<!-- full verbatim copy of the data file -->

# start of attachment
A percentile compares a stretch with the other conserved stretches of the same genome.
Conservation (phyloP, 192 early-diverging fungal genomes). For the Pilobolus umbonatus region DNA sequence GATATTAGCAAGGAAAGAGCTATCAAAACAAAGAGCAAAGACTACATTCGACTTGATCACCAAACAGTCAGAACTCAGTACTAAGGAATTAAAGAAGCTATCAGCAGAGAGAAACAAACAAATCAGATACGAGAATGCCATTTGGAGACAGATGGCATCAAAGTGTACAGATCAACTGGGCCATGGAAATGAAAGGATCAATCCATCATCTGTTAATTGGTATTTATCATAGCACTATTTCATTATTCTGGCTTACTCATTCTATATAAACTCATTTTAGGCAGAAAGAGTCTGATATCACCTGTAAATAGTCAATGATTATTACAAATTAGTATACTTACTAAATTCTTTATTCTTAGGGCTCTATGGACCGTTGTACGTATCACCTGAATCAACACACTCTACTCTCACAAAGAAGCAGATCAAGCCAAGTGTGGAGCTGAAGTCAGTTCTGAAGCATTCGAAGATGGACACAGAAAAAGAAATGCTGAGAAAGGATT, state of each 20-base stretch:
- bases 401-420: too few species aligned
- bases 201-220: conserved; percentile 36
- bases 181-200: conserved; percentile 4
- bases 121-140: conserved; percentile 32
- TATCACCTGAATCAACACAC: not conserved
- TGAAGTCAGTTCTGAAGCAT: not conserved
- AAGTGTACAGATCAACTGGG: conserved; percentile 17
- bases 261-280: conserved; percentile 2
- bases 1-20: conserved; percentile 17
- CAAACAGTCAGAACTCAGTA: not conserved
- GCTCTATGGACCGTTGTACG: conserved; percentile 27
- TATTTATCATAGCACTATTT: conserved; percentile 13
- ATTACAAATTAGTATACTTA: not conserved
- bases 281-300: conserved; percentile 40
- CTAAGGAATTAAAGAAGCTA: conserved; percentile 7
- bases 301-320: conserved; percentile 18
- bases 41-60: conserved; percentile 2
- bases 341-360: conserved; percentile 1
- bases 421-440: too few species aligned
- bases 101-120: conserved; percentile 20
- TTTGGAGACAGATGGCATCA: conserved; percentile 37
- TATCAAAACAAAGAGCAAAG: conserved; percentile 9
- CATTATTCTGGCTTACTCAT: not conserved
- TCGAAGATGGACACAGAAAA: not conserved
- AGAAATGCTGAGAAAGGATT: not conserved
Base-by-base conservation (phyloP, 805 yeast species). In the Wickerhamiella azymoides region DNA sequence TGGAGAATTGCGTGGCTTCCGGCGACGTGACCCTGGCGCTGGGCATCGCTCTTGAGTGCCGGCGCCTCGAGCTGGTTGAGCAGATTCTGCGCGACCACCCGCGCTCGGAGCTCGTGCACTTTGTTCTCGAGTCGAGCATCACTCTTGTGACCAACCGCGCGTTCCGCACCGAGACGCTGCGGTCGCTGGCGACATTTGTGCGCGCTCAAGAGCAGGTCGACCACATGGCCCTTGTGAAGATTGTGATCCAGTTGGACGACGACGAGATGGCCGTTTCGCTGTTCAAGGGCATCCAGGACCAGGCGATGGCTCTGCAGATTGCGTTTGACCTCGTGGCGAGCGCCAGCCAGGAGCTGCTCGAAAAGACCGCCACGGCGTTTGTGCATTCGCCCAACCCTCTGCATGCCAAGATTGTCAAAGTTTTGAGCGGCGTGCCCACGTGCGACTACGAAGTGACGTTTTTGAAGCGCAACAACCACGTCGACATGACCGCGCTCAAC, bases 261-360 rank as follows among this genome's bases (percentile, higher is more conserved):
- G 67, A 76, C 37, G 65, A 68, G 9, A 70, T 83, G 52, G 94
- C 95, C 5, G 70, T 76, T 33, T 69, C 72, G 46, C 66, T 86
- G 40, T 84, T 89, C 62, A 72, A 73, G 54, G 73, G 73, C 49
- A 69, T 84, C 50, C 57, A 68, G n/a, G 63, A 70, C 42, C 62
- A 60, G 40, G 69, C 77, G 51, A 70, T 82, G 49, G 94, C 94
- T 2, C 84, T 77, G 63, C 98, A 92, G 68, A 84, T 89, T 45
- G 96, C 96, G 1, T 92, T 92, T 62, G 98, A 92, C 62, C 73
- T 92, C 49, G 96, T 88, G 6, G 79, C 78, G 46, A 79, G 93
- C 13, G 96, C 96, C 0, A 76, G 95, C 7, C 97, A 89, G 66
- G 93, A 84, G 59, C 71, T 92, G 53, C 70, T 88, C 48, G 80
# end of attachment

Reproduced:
A percentile compares a stretch with the other conserved stretches of the same genome.
Conservation (phyloP, 192 early-diverging fungal genomes). For the Pilobolus umbonatus region DNA sequence GATATTAGCAAGGAAAGAGCTATCAAAACAAAGAGCAAAGACTACATTCGACTTGATCACCAAACAGTCAGAACTCAGTACTAAGGAATTAAAGAAGCTATCAGCAGAGAGAAACAAACAAATCAGATACGAGAATGCCATTTGGAGACAGATGGCATCAAAGTGTACAGATCAACTGGGCCATGGAAATGAAAGGATCAATCCATCATCTGTTAATTGGTATTTATCATAGCACTATTTCATTATTCTGGCTTACTCATTCTATATAAACTCATTTTAGGCAGAAAGAGTCTGATATCACCTGTAAATAGTCAATGATTATTACAAATTAGTATACTTACTAAATTCTTTATTCTTAGGGCTCTATGGACCGTTGTACGTATCACCTGAATCAACACACTCTACTCTCACAAAGAAGCAGATCAAGCCAAGTGTGGAGCTGAAGTCAGTTCTGAAGCATTCGAAGATGGACACAGAAAAAGAAATGCTGAGAAAGGATT, state of each 20-base stretch:
- bases 401-420: too few species aligned
- bases 201-220: conserved; percentile 36
- bases 181-200: conserved; percentile 4
- bases 121-140: conserved; percentile 32
- TATCACCTGAATCAACACAC: not conserved
- TGAAGTCAGTTCTGAAGCAT: not conserved
- AAGTGTACAGATCAACTGGG: conserved; percentile 17
- bases 261-280: conserved; percentile 2
- bases 1-20: conserved; percentile 17
- CAAACAGTCAGAACTCAGTA: not conserved
- GCTCTATGGACCGTTGTACG: conserved; percentile 27
- TATTTATCATAGCACTATTT: conserved; percentile 13
- ATTACAAATTAGTATACTTA: not conserved
- bases 281-300: conserved; percentile 40
- CTAAGGAATTAAAGAAGCTA: conserved; percentile 7
- bases 301-320: conserved; percentile 18
- bases 41-60: conserved; percentile 2
- bases 341-360: conserved; percentile 1
- bases 421-440: too few species aligned
- bases 101-120: conserved; percentile 20
- TTTGGAGACAGATGGCATCA: conserved; percentile 37
- TATCAAAACAAAGAGCAAAG: conserved; percentile 9
- CATTATTCTGGCTTACTCAT: not conserved
- TCGAAGATGGACACAGAAAA: not conserved
- AGAAATGCTGAGAAAGGATT: not conserved
Base-by-base conservation (phyloP, 805 yeast species). In the Wickerhamiella azymoides region DNA sequence TGGAGAATTGCGTGGCTTCCGGCGACGTGACCCTGGCGCTGGGCATCGCTCTTGAGTGCCGGCGCCTCGAGCTGGTTGAGCAGATTCTGCGCGACCACCCGCGCTCGGAGCTCGTGCACTTTGTTCTCGAGTCGAGCATCACTCTTGTGACCAACCGCGCGTTCCGCACCGAGACGCTGCGGTCGCTGGCGACATTTGTGCGCGCTCAAGAGCAGGTCGACCACATGGCCCTTGTGAAGATTGTGATCCAGTTGGACGACGACGAGATGGCCGTTTCGCTGTTCAAGGGCATCCAGGACCAGGCGATGGCTCTGCAGATTGCGTTTGACCTCGTGGCGAGCGCCAGCCAGGAGCTGCTCGAAAAGACCGCCACGGCGTTTGTGCATTCGCCCAACCCTCTGCATGCCAAGATTGTCAAAGTTTTGAGCGGCGTGCCCACGTGCGACTACGAAGTGACGTTTTTGAAGCGCAACAACCACGTCGACATGACCGCGCTCAAC, bases 261-360 rank as follows among this genome's bases (percentile, higher is more conserved):
- G 67, A 76, C 37, G 65, A 68, G 9, A 70, T 83, G 52, G 94
- C 95, C 5, G 70, T 76, T 33, T 69, C 72, G 46, C 66, T 86
- G 40, T 84, T 89, C 62, A 72, A 73, G 54, G 73, G 73, C 49
- A 69, T 84, C 50, C 57, A 68, G n/a, G 63, A 70, C 42, C 62
- A 60, G 40, G 69, C 77, G 51, A 70, T 82, G 49, G 94, C 94
- T 2, C 84, T 77, G 63, C 98, A 92, G 68, A 84, T 89, T 45
- G 96, C 96, G 1, T 92, T 92, T 62, G 98, A 92, C 62, C 73
- T 92, C 49, G 96, T 88, G 6, G 79, C 78, G 46, A 79, G 93
- C 13, G 96, C 96, C 0, A 76, G 95, C 7, C 97, A 89, G 66
- G 93, A 84, G 59, C 71, T 92, G 53, C 70, T 88, C 48, G 80